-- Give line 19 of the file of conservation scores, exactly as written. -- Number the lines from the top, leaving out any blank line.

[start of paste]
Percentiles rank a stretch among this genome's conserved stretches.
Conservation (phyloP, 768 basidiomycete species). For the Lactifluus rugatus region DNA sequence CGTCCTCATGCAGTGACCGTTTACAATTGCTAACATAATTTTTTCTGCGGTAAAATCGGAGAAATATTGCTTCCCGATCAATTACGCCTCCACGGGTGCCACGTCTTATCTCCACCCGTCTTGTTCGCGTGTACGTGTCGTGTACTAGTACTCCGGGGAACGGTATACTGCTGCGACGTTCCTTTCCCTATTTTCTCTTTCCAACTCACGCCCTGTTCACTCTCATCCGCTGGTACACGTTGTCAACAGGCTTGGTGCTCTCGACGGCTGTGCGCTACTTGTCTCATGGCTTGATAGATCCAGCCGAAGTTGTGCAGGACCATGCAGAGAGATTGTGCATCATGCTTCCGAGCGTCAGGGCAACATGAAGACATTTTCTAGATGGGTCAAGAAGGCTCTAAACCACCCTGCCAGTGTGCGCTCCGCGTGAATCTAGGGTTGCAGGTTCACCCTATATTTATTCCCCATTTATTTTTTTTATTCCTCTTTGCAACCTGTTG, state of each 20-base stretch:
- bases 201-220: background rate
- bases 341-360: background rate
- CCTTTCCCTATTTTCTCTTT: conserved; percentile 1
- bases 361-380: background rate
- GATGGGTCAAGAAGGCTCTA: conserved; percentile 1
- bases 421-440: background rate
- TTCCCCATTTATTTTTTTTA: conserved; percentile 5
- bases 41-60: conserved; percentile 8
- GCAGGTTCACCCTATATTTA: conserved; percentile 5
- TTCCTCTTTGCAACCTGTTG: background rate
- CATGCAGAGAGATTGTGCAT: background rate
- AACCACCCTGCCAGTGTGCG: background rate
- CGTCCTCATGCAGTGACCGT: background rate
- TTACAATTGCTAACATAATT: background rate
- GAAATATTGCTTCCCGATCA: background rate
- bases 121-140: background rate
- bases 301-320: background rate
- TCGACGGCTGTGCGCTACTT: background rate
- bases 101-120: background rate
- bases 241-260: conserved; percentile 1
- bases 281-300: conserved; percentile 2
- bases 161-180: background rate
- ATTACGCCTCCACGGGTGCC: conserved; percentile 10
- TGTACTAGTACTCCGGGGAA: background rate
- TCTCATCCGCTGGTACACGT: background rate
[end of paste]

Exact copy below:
- bases 301-320: background rate